Kenya needs reciprocal visa waivers to strengthen its passport – Henley IndexJanuary 9, 2020
CAPE TOWN, South Africa, Jan 9 – As we enter the new decade, Kenya ranks at number 72 on the Henley Passport Index, eight places lower than its position on the index in 2010, with passport holders now able to access 71 destinations without obtaining a prior visa.
African countries have seen the power of their passports decline over the last decade due to political instability and conflict that has affected travel freedom on the continent.
Kenya shared 64th position with Malawi in 2010 and the two countries were leading in the East African region with a visa-free/visa-on-arrival score of 65. A decade later, Malawi and Kenya are a point apart at positions 71 and 72 respectively on the ranking.
The Henley Passport Index is an original ranking of all the world’s passports according to the number of destinations their holders can access without a prior visa. The shift in Kenya’s ranking is emblematic of the widening global mobility gap between African countries and other regions featured on the index — which is based on exclusive data from the International Air Transport Association (IATA).
However, Kenya still commands a relatively high score in comparison to its East Africa region neighbours, with visa-free/visa-on-arrival access to 71 destinations globally. Research using exclusive historical data from the index has revealed that there is a strongly positive connection between visa freedom and a variety of indicators of economic freedom, government integrity, and personal or political freedom.
Managing Partner and Head of South, Central and East Africa, Amanda Smit, says the implementation of reciprocal visa waivers is the determining factor for upward movement in the global ranking.
“The rankings seem to have dropped but it is not that African countries have lost access – it’s that they are remaining static, while other countries are in a position to make mutually beneficial arrangements which add value to their global mobility. All these countries have unchanged scores, but the rankings have shifted. One reason for this shift is that Barbados, Myanmar, and Saudi Arabia have changed their visa policies, giving visa free access to a number of countries, excluding certain African countries,” Smit explained.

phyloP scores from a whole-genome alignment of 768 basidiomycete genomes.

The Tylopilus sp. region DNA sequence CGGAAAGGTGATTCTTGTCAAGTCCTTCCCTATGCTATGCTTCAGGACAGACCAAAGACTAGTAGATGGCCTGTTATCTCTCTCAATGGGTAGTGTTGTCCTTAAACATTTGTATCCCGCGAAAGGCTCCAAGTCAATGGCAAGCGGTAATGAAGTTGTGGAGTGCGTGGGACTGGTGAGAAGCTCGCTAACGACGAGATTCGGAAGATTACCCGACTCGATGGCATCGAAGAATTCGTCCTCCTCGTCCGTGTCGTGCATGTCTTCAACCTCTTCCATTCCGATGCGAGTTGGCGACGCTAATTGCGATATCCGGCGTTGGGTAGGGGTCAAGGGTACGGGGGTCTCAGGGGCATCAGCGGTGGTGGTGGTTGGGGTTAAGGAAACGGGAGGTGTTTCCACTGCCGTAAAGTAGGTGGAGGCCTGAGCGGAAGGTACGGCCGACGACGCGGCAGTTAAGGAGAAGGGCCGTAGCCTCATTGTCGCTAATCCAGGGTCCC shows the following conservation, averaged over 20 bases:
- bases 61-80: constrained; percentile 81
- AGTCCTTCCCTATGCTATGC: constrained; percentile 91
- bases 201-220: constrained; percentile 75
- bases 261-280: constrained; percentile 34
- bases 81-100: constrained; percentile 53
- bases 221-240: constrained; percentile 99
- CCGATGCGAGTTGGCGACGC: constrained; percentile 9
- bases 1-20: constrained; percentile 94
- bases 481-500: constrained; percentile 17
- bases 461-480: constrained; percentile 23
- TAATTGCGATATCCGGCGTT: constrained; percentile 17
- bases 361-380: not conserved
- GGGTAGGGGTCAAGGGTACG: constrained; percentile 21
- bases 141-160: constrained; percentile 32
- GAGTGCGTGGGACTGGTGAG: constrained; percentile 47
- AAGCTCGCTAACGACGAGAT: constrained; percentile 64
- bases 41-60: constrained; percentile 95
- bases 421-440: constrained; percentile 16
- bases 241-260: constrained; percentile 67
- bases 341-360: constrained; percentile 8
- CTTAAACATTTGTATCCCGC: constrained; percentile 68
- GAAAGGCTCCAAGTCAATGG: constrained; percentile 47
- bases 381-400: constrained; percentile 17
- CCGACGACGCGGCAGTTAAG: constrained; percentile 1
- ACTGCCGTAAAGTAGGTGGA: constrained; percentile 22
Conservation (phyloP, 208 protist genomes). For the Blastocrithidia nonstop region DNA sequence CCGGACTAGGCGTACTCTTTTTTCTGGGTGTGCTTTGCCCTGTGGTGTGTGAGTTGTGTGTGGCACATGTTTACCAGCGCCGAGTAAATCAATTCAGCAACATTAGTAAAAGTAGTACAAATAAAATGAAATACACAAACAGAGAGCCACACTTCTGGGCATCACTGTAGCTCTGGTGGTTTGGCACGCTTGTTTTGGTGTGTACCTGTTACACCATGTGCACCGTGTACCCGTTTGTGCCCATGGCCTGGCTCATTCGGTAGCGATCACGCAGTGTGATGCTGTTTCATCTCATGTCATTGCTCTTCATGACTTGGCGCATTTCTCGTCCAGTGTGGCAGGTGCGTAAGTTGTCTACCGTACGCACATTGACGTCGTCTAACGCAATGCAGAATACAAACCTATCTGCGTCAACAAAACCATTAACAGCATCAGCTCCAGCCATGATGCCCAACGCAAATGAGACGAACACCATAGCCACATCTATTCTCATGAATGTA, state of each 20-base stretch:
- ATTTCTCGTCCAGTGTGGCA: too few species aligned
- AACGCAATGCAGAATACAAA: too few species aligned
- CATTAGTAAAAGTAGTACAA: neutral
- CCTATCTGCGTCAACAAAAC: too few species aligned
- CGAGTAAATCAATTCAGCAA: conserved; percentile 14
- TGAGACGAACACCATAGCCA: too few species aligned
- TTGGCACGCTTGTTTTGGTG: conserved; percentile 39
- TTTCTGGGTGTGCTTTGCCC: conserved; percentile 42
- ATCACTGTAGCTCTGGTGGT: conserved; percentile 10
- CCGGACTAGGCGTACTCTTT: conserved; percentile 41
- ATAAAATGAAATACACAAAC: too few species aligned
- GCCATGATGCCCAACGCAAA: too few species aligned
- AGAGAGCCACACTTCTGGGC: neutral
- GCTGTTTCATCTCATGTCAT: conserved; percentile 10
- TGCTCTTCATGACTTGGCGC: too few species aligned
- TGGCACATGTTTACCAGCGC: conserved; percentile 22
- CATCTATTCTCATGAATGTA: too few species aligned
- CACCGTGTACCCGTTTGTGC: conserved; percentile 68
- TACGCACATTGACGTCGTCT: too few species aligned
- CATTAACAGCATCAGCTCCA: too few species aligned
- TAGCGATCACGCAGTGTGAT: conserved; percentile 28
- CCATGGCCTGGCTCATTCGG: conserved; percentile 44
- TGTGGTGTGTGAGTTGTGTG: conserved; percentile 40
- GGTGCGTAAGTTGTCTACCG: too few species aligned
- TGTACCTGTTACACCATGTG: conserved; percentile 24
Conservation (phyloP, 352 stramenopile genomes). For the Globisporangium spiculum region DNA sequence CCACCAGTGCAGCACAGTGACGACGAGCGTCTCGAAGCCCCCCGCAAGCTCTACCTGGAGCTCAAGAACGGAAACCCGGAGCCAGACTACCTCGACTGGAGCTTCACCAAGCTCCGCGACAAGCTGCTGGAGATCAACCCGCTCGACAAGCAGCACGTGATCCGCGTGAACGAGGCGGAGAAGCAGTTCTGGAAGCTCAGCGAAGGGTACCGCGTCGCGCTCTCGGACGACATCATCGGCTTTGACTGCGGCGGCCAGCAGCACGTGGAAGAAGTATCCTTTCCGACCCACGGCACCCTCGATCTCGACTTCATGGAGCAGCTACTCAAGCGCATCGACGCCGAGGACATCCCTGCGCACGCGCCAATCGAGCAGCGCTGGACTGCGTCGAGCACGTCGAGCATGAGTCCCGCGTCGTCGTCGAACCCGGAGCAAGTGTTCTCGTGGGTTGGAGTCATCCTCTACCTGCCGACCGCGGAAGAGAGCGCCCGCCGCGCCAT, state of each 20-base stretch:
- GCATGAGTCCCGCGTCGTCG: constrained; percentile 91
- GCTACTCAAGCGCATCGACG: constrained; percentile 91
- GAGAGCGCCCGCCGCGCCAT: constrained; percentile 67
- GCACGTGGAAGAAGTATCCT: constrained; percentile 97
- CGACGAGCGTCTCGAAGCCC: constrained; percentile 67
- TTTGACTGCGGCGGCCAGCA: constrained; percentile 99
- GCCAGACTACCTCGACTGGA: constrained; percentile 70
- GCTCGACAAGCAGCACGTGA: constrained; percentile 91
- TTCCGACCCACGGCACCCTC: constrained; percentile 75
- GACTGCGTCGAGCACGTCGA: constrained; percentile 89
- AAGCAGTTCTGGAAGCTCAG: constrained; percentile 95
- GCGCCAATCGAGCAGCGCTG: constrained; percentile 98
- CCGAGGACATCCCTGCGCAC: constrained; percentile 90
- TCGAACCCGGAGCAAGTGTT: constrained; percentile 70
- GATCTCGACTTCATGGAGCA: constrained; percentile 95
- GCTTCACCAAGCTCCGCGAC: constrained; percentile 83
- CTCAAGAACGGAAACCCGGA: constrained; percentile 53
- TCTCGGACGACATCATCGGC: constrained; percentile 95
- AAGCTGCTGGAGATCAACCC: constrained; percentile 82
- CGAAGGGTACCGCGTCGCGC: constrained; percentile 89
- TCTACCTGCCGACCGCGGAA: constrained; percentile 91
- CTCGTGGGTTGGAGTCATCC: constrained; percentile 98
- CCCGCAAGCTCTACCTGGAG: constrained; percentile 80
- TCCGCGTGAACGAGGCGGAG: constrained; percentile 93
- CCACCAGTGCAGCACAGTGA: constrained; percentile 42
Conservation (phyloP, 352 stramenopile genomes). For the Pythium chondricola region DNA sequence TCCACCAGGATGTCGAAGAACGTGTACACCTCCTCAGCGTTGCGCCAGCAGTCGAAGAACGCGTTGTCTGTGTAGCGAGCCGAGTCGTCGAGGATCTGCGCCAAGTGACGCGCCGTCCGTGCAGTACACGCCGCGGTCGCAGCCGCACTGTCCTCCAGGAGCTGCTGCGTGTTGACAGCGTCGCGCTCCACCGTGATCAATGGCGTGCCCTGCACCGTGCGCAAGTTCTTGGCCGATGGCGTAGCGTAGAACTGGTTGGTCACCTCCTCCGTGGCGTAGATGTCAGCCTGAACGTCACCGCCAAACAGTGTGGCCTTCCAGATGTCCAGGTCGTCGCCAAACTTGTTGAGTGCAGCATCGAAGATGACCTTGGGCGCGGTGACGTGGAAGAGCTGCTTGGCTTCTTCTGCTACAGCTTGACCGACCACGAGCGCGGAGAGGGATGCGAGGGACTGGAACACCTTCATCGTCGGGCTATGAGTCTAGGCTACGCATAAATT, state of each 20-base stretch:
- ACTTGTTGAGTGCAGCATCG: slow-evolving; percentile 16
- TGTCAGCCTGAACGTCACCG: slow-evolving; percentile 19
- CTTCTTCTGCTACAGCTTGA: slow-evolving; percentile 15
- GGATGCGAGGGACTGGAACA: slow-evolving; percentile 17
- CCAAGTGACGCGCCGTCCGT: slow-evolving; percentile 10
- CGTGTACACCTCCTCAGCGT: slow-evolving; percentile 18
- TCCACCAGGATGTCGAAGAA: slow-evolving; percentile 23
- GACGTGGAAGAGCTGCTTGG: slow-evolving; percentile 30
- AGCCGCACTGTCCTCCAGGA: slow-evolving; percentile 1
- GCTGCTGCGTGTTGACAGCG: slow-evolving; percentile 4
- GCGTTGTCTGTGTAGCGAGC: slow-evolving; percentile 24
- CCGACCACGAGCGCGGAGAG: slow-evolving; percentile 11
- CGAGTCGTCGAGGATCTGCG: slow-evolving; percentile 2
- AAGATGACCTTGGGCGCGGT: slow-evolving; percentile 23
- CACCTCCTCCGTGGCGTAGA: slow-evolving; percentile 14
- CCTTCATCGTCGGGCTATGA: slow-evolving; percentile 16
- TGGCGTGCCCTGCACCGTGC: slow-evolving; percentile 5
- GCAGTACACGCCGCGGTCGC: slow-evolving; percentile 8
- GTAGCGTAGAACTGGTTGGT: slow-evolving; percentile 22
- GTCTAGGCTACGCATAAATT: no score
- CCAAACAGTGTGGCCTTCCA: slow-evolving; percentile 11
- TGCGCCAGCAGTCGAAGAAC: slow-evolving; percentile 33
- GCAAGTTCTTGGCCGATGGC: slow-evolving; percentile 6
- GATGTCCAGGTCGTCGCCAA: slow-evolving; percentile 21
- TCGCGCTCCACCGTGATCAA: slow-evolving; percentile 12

Analysing the index’s historic data, political science researchers Uður Altundal and Ömer Zarpli, of Syracuse University and the University of Pittsburgh respectively, have also found a strongly positive correlation between travel freedom and other kinds of liberties – from the economic to the political, and even individual or human freedoms.
They observe: “There’s a distinct correlation between visa freedom and investment freedom, for instance. Similar to trade freedom, European states such as Austria, Malta, and Switzerland that have a business-friendly environment, tend to rank highly when it comes to passport power. Likewise, by using the Human Freedom Index, we have found a strong correlation between personal freedoms such as identity, association and expression, and travel freedom.”
The impact of these and other key developments is analysed in depth in the 2020 edition of the Henley Passport Index and Global Mobility Report – a unique publication that offers cutting-edge analysis and commentary from leading scholars and professional experts on the latest trends shaping international and regional mobility patterns today.